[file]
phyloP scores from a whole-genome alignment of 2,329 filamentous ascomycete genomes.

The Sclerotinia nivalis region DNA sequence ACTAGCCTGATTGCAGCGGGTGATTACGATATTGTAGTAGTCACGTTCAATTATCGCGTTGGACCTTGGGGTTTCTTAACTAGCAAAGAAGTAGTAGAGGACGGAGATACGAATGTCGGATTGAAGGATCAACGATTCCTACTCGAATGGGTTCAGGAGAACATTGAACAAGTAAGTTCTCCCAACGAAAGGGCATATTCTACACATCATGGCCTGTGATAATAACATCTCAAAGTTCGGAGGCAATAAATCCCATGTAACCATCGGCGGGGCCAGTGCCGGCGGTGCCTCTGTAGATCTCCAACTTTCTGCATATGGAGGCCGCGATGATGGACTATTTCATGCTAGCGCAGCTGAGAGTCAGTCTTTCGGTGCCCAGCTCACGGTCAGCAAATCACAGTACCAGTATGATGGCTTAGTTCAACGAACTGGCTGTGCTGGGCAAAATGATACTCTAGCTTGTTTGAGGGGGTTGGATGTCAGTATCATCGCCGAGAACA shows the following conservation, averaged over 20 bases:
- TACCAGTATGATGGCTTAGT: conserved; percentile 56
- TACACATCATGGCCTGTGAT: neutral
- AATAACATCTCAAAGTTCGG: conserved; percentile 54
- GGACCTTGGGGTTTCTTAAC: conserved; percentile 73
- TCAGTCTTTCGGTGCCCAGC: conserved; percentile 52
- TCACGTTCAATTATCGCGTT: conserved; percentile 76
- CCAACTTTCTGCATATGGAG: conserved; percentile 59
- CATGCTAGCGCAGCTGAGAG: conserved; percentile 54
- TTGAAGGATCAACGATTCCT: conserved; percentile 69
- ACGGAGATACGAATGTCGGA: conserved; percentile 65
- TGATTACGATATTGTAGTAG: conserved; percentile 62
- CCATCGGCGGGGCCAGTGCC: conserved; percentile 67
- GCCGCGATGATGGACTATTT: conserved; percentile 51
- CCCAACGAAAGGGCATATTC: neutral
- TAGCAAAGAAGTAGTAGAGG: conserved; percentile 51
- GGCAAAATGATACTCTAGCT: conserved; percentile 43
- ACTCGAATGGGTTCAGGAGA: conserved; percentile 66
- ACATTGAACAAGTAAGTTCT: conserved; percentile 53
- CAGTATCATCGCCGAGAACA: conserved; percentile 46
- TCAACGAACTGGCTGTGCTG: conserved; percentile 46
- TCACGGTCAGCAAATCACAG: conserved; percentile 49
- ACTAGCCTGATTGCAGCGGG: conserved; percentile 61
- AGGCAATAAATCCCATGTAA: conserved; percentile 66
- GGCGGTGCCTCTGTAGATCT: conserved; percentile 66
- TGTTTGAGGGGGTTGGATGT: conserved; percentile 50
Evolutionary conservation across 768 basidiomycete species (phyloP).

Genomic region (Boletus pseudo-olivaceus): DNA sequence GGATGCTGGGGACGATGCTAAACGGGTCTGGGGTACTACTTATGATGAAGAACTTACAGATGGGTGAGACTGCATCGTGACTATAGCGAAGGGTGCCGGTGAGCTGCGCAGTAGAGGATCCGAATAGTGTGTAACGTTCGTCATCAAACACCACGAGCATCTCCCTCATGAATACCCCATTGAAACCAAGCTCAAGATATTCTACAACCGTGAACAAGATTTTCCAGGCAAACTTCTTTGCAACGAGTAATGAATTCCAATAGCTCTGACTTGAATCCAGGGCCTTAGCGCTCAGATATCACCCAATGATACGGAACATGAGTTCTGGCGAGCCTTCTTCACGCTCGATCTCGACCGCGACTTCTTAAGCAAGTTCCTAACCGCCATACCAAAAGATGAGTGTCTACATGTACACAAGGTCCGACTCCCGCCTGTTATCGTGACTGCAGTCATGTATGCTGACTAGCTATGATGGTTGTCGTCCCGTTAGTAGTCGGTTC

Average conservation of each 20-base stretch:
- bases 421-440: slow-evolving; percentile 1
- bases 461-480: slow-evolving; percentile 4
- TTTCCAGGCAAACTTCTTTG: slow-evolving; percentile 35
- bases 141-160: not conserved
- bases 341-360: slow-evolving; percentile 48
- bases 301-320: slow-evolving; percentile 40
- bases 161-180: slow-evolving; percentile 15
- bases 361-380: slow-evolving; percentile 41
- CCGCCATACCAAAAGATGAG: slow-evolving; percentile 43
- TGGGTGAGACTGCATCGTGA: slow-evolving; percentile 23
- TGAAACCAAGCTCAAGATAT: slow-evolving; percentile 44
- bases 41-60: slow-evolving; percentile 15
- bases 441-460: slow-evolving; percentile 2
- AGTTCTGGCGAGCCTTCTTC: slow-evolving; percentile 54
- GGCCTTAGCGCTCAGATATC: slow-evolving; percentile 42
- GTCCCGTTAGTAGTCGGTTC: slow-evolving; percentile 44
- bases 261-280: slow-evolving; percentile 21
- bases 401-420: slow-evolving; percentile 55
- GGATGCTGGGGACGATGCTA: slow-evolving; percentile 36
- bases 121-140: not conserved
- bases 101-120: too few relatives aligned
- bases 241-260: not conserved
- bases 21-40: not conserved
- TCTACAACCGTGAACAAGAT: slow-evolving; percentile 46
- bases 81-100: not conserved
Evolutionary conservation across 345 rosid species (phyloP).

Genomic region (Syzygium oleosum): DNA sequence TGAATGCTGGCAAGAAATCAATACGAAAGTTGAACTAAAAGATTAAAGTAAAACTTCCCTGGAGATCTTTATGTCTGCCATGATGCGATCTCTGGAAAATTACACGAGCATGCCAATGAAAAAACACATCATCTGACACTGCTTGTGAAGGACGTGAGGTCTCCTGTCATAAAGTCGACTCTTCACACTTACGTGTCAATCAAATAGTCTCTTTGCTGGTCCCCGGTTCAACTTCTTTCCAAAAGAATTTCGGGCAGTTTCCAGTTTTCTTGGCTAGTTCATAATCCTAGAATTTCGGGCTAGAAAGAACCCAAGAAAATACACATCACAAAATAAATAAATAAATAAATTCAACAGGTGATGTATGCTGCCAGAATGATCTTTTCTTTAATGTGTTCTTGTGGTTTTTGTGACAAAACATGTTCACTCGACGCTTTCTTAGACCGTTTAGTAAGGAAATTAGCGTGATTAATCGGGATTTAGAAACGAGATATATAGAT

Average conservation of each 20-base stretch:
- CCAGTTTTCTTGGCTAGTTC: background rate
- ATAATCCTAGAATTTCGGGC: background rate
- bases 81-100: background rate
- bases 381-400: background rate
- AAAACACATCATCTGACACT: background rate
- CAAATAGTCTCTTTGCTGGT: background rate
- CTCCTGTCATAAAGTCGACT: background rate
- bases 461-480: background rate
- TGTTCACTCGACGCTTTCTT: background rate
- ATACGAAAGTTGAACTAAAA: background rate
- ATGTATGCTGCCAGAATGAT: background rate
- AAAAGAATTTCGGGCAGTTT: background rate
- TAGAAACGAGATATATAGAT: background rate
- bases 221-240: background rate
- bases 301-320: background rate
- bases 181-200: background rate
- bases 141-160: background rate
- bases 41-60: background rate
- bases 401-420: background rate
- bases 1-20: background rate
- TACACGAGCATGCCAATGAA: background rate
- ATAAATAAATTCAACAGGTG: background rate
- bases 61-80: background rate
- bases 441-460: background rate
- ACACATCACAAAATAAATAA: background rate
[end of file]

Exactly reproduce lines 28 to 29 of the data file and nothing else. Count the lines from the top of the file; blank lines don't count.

Evolutionary conservation across 768 basidiomycete species (phyloP).

Genomic region (Boletus pseudo-olivaceus): DNA sequence GGATGCTGGGGACGATGCTAAACGGGTCTGGGGTACTACTTATGATGAAGAACTTACAGATGGGTGAGACTGCATCGTGACTATAGCGAAGGGTGCCGGTGAGCTGCGCAGTAGAGGATCCGAATAGTGTGTAACGTTCGTCATCAAACACCACGAGCATCTCCCTCATGAATACCCCATTGAAACCAAGCTCAAGATATTCTACAACCGTGAACAAGATTTTCCAGGCAAACTTCTTTGCAACGAGTAATGAATTCCAATAGCTCTGACTTGAATCCAGGGCCTTAGCGCTCAGATATCACCCAATGATACGGAACATGAGTTCTGGCGAGCCTTCTTCACGCTCGATCTCGACCGCGACTTCTTAAGCAAGTTCCTAACCGCCATACCAAAAGATGAGTGTCTACATGTACACAAGGTCCGACTCCCGCCTGTTATCGTGACTGCAGTCATGTATGCTGACTAGCTATGATGGTTGTCGTCCCGTTAGTAGTCGGTTC